I was also fascinated by the temples, which were still very much in use. At the week-end we could apply to visit great monuments like Chua Thay or Chua Keo, as a way of getting into the countryside and seeing something of village life. I particularly enjoyed festivals, like the one at Dong Ky where giant firecrackers were taken in procession round the rice fields then let off in the temple courtyard.
Throughout my time in Vietnam I took photographs. It was a way to explore and make contact with the country. I made no secret of my photography though I used to carry my camera in a straw bag: the less people noticed me, the more they natural they would be on film. No one ever tried to stop me. Indeed I was met with nothing but kindness and courtesy.
By the time I left Vietnam, I had accumulated over 1700 black and white negatives. It was a very special place and time and I always felt that some of that specialness had found its way into the photos. But my career took me away from Asia and the photos lay in a drawer for the next 27 years.
By the 1990s I was aware of remarkable changes in Vietnam. I remember overhearing businessmen in a London cafe talking excitedly about their trip to Hanoi, something unthinkable in 1983. Wonderful novels and diaries by Vietnamese writers started to appear.
I had kept a few notes but had always hoped to learn more about the photos by showing them to people who had lived through the period. After I retired, some kindly fate eventually led me to Vietpro, the Association of young Vietnamese professionals in London; and KREU, a similar group of young architects and designers.
I explained that I had staged a small exhibition in Bath for the Hanoi Millennium in 2010 but hoped to do something bigger in London – might there even be some interest in Vietnam?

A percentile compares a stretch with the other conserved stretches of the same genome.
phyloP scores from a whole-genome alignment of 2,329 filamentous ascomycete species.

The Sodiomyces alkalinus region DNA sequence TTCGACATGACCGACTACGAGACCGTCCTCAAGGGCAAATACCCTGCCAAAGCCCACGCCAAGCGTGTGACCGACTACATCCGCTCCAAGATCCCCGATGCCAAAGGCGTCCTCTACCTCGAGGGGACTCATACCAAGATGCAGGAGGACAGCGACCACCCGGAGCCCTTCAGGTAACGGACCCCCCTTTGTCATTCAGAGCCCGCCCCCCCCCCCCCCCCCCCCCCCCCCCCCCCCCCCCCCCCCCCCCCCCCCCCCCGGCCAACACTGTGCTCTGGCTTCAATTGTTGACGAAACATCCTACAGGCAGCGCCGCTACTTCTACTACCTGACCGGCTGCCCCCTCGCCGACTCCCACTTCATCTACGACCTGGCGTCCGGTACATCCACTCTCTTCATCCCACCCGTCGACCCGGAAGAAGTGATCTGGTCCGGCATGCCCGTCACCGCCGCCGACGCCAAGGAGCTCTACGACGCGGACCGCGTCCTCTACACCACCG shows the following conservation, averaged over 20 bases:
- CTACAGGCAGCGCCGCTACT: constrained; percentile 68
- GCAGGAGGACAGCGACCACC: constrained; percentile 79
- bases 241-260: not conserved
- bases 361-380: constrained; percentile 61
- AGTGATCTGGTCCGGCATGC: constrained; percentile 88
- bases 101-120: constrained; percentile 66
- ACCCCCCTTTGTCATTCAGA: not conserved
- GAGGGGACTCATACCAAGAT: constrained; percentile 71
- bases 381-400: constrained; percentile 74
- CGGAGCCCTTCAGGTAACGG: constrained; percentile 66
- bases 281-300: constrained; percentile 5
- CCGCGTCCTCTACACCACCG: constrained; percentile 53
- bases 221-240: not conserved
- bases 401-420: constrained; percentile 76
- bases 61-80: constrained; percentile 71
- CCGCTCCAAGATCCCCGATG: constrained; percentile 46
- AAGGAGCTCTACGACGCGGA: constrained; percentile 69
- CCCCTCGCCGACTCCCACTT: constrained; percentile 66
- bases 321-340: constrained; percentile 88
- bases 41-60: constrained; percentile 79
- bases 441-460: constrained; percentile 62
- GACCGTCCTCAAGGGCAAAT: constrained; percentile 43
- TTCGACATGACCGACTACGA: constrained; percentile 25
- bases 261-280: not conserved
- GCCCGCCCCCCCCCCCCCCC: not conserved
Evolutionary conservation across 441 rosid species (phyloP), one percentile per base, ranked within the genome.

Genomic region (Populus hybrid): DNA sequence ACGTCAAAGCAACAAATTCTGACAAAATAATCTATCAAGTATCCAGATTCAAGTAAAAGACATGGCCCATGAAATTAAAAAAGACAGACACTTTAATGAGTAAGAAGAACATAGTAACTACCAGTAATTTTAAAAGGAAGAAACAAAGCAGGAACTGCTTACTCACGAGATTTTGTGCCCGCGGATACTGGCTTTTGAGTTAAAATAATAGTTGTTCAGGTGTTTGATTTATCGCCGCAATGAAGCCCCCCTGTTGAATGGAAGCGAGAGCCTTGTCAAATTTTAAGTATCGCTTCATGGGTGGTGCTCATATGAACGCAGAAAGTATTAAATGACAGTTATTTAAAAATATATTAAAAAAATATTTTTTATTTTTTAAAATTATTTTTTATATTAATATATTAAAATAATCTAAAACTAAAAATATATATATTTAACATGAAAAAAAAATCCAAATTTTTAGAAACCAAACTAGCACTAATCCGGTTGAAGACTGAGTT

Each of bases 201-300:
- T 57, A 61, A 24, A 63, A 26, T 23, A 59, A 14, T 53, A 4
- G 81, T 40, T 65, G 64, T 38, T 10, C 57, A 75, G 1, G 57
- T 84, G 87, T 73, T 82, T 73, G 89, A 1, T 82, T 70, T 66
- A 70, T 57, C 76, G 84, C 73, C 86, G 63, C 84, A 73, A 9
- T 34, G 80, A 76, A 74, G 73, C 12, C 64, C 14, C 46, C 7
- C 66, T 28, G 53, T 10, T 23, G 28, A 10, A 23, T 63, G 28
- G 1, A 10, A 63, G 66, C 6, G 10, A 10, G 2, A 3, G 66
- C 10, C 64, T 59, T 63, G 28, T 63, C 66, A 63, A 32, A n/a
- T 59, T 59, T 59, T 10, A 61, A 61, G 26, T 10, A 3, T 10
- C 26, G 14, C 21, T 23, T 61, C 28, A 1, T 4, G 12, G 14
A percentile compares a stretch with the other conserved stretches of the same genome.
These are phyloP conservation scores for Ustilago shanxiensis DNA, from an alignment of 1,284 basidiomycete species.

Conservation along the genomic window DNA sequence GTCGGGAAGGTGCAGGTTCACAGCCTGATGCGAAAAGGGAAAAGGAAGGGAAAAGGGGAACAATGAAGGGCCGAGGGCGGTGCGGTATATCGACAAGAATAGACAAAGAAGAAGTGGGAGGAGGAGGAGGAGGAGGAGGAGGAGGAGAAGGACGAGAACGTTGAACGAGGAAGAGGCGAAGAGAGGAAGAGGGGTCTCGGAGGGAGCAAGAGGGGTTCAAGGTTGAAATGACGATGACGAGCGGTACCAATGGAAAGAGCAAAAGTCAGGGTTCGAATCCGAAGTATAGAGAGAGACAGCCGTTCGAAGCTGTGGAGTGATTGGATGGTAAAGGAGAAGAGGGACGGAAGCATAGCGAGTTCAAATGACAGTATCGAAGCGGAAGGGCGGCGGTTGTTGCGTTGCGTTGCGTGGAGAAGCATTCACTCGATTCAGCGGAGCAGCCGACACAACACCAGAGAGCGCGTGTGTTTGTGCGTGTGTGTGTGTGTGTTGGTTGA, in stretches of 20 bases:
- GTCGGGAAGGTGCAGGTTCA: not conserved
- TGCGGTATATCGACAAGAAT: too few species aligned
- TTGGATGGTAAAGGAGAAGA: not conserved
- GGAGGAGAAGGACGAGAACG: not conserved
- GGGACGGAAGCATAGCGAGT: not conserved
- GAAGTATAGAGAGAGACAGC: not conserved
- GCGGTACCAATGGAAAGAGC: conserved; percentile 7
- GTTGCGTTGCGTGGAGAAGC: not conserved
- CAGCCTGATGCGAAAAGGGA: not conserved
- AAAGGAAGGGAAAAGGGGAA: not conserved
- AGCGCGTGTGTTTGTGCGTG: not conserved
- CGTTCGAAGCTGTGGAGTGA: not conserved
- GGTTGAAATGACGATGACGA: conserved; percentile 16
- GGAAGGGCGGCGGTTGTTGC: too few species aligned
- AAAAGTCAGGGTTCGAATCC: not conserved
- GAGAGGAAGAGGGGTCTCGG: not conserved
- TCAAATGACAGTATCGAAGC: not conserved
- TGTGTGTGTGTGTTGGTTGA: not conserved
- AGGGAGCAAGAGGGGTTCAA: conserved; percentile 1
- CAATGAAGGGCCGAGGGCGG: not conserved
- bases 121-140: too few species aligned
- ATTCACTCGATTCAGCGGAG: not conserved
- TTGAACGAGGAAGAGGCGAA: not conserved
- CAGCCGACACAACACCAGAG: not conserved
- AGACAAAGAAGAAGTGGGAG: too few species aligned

Their reaction was beyond my wildest hopes. While studying and working in top London institutions, these brilliant young people were still deeply engaged with their home country. Most of them were born after I left Hanoi. The photographs were a rare window back on the world of their parents and grandparents. With charm, energy and focus they adopted the project.
In less than six months, Vietpro and KREU have conceived, funded, designed and realised our exhibition “Hanoi Spirit of Place”. We were greatly honoured that the Ambassador, HE Mr Vu Quang Minh formally opened it. The occasion was enlivened by music from the period, by the ladies in glamorous Ao Dais and by Vietnamese food – for a few hours we were all back in Hanoi.
The London exhibition closed on 4 May: our next aim is to bring it to Hanoi and, we hope, to Ho Chi Minh City. With the help of the two Embassies and the British Council and with generous backing from Vietnam Airlines and Thien Minh Group we hope to do this in the autumn, as part of the celebration of 40 years of UK-Vietnam diplomatic relations.
I much look forward visiting Vietnam again, after a gap of thirty years. I know I will see a country transformed and full of excitement for the future. The seeds of that transformation were sown by the remarkable generation whose lives are portrayed in my photographs. Our exhibition is a small tribute to their courage and resilience; and to the enduring appeal of the Vietnamese culture and way of life.”